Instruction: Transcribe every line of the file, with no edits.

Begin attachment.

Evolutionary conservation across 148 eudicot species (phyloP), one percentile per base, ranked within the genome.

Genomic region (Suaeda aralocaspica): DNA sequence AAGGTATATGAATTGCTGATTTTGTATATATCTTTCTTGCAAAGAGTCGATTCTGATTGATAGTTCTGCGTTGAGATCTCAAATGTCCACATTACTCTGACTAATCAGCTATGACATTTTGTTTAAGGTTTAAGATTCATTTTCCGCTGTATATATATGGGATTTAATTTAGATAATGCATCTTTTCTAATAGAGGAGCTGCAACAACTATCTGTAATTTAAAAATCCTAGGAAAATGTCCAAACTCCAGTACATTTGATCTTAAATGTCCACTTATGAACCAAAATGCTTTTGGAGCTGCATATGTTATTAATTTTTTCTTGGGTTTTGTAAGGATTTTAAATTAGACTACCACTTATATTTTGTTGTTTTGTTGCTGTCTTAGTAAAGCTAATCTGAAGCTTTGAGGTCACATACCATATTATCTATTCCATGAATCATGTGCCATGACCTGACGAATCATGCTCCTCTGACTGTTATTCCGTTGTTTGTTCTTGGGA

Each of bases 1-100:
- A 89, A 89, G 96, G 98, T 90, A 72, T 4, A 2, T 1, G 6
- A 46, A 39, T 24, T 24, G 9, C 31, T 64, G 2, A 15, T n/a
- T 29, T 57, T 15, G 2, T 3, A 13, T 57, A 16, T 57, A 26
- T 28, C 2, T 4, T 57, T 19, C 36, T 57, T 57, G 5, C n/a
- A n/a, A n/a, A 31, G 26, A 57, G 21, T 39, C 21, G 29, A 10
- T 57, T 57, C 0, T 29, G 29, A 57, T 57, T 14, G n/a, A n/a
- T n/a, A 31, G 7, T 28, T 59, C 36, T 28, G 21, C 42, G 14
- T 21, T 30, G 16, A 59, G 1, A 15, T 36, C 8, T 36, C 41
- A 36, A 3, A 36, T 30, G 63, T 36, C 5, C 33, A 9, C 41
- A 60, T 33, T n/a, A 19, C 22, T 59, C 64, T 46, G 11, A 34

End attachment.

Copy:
Evolutionary conservation across 148 eudicot species (phyloP), one percentile per base, ranked within the genome.

Genomic region (Suaeda aralocaspica): DNA sequence AAGGTATATGAATTGCTGATTTTGTATATATCTTTCTTGCAAAGAGTCGATTCTGATTGATAGTTCTGCGTTGAGATCTCAAATGTCCACATTACTCTGACTAATCAGCTATGACATTTTGTTTAAGGTTTAAGATTCATTTTCCGCTGTATATATATGGGATTTAATTTAGATAATGCATCTTTTCTAATAGAGGAGCTGCAACAACTATCTGTAATTTAAAAATCCTAGGAAAATGTCCAAACTCCAGTACATTTGATCTTAAATGTCCACTTATGAACCAAAATGCTTTTGGAGCTGCATATGTTATTAATTTTTTCTTGGGTTTTGTAAGGATTTTAAATTAGACTACCACTTATATTTTGTTGTTTTGTTGCTGTCTTAGTAAAGCTAATCTGAAGCTTTGAGGTCACATACCATATTATCTATTCCATGAATCATGTGCCATGACCTGACGAATCATGCTCCTCTGACTGTTATTCCGTTGTTTGTTCTTGGGA

Each of bases 1-100:
- A 89, A 89, G 96, G 98, T 90, A 72, T 4, A 2, T 1, G 6
- A 46, A 39, T 24, T 24, G 9, C 31, T 64, G 2, A 15, T n/a
- T 29, T 57, T 15, G 2, T 3, A 13, T 57, A 16, T 57, A 26
- T 28, C 2, T 4, T 57, T 19, C 36, T 57, T 57, G 5, C n/a
- A n/a, A n/a, A 31, G 26, A 57, G 21, T 39, C 21, G 29, A 10
- T 57, T 57, C 0, T 29, G 29, A 57, T 57, T 14, G n/a, A n/a
- T n/a, A 31, G 7, T 28, T 59, C 36, T 28, G 21, C 42, G 14
- T 21, T 30, G 16, A 59, G 1, A 15, T 36, C 8, T 36, C 41
- A 36, A 3, A 36, T 30, G 63, T 36, C 5, C 33, A 9, C 41
- A 60, T 33, T n/a, A 19, C 22, T 59, C 64, T 46, G 11, A 34